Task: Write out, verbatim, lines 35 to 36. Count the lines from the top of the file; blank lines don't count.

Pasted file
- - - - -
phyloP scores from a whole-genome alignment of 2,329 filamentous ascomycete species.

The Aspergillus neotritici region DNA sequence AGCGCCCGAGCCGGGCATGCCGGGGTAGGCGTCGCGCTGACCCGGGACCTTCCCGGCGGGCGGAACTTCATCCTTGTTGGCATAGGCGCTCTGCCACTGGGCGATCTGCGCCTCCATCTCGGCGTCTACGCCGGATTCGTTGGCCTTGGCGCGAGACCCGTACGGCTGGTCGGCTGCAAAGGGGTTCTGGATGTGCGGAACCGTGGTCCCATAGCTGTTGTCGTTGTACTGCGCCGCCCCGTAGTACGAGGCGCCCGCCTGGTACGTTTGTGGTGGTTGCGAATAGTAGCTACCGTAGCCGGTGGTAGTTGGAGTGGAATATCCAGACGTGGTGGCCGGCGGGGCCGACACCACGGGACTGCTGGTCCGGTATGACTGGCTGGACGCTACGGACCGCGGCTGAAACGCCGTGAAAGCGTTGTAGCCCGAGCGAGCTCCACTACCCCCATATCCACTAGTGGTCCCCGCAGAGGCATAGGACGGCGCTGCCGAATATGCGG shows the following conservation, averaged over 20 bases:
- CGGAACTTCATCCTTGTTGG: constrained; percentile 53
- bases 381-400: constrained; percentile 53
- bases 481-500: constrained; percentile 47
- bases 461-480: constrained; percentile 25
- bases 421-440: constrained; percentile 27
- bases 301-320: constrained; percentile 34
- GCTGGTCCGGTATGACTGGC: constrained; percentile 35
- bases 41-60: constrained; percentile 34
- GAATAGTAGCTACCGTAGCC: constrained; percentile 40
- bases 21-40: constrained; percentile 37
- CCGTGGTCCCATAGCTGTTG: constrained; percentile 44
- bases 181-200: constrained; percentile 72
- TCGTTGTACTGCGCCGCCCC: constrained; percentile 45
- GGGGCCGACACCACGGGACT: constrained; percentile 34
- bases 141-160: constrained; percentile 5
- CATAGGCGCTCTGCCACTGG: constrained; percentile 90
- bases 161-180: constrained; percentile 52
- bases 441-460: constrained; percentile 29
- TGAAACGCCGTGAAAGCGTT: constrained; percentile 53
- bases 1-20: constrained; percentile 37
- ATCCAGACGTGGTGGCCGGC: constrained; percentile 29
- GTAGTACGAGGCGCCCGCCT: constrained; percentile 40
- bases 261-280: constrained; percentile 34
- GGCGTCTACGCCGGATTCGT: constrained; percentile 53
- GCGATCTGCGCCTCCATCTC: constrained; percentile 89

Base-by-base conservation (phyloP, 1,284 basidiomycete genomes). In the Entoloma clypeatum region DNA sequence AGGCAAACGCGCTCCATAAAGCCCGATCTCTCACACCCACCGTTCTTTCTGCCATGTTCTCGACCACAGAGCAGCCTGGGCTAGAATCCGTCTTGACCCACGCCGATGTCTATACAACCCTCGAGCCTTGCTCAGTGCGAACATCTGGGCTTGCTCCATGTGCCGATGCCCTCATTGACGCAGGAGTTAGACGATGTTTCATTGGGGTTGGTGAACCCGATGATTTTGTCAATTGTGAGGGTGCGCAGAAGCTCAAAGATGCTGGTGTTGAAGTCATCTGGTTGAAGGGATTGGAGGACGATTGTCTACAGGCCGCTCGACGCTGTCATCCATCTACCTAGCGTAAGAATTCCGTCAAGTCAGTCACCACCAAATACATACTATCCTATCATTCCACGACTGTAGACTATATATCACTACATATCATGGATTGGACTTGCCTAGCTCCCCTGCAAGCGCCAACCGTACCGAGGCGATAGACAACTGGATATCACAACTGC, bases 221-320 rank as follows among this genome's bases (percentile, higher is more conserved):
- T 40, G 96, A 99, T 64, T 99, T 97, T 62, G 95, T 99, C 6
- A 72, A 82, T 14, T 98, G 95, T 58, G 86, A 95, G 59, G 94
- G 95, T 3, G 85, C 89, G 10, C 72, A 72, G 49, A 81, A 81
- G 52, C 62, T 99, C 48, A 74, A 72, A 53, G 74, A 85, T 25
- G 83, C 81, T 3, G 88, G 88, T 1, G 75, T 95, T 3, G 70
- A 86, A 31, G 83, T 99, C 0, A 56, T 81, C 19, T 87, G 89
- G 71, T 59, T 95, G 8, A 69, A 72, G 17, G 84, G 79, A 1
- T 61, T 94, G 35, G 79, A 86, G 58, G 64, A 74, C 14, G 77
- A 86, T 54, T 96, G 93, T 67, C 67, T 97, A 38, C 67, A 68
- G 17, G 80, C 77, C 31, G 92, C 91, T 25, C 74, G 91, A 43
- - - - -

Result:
- G 71, T 59, T 95, G 8, A 69, A 72, G 17, G 84, G 79, A 1
- T 61, T 94, G 35, G 79, A 86, G 58, G 64, A 74, C 14, G 77